In his office, a portrait of Chairman Mao Zedong adorns the wall.
If that’s not enough to underline his communist leaning, he proudly admits to being a follower of Mao’s early teachings.
That aside, Lam Wai-chun took the capitalist high road to become Hong Kong’s king of snacks.
Lam is founder and chairman of CEC International (00759.HK).
He used to run a factory that counted Nokia as one of its clients.
When the 2008 global financial crisis struck, he was forced to downsize, cutting his manpower more than half to 4,000 workers.
The experience made him realize he needed to go into another line and retailing came to mind.
He had a ready-made sales force and was eager to help his employees find opportunities.
“If they had retail experience, it would be easier for them to find other jobs,” he said.
Lam moved quickly. The decision was made in April 2010 and by July that year, the first shop was up and running.
The staff adapted fast. Rather than designing industrial systems, IT guys switched to creating retail systems. The purchasing department that was handling industrial materials was now dealing with snacks.
Today, Lam’s 759 Store chain sells everything from cosmetics to personal care products and snacks.
The group has 230 Hong Kong outlets, some of which are specialty stores selling specific lines.
Lam built the business on price advantage — he is able to undercut rivals by cutting out the middleman, directly sourcing products from Japanese wholesalers.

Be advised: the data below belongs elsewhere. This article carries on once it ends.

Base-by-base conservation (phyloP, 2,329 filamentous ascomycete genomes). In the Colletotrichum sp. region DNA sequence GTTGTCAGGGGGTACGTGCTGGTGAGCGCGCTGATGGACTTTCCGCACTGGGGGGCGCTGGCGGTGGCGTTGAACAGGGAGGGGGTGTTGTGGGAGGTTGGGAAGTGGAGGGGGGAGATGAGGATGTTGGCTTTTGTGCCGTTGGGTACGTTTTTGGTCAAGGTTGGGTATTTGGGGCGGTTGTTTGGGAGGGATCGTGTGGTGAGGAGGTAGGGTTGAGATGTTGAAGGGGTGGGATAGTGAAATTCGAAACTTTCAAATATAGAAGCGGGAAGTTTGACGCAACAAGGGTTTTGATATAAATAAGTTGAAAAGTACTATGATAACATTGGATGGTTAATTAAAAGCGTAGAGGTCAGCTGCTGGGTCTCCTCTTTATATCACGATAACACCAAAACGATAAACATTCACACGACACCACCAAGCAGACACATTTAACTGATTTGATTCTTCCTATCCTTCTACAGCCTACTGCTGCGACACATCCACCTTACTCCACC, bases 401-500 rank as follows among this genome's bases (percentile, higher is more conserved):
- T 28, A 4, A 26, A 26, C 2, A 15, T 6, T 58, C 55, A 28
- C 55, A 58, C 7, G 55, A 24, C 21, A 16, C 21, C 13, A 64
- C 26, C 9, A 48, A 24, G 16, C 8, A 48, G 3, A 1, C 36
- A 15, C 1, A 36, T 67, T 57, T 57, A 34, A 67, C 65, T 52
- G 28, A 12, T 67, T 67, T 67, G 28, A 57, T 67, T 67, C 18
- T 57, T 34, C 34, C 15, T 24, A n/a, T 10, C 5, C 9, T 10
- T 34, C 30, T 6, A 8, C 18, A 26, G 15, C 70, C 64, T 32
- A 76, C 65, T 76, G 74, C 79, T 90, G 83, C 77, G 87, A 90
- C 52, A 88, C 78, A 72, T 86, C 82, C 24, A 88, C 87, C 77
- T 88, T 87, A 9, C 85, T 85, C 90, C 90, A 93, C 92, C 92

“I’m a rule breaker. I will keep on revolutionizing,” he told HKEJ Monthly.
In a sector dominated by a few local tycoons, 759 Store had a rough start.
“Just a few wealthy guys serve Hong Kong people’s daily needs,” he said.
“They own most of the shopping malls and shops.”
Against a backdrop of competitive price fixing in the industry, Lam wanted to create a niche by selling goods at cheaper prices.
Lam figured that his margins could go up to 40 percent if he imported directly from wholesalers. “I became pretty sure my operation would be profitable,” he said.
The Fukushima nuclear disaster in March 2011 was a turning point for 759 Store.
Lam said many snacks importers turned to Taiwan and East Asian countries for supply because of fear about radiation.
Instead, Lam bet on Japanese food, convinced die-hard fans would continue to buy regardless of radiation concerns.
Sales surged and the business rapidly built market share two months after the tsunami.
Lam is expanding into household products and toys. Other new offerings, including wonton noodle soup, baby products and bakeries, are in the pipeline.
But at the top of his game, Lam is more cautious than excited.
“My employees are becoming more ambitious with the success of the company. They keep asking me to expand. It’s a dangerous time when everyone thinks running a business is easy,” he said
“We have to keep innovating, so that we won’t be carried away by our success.”
The group’s latest strategy involves selling rice and cooking oil online.
“These are big markets. Customers can order them online at a discount and save all the hassle of carrying home these heavy groceries.”
The aggressive pricing strategy has earned Lam the nickname “bad boy of the retail industry” but his rivals are picking up a few of his ideas.
Supermarket chains Park’n Shop and Wellcome are doing more direct sourcing rather than relying solely on local agents.
Lam is applying Mao’s successful fighting tactics to his business and learning more as he goes, albeit with a little more deliberation.
“I don’t want to be overwhelmed by success,” Lam said.
If all goes well, he plans to retire in four years when he is 60.
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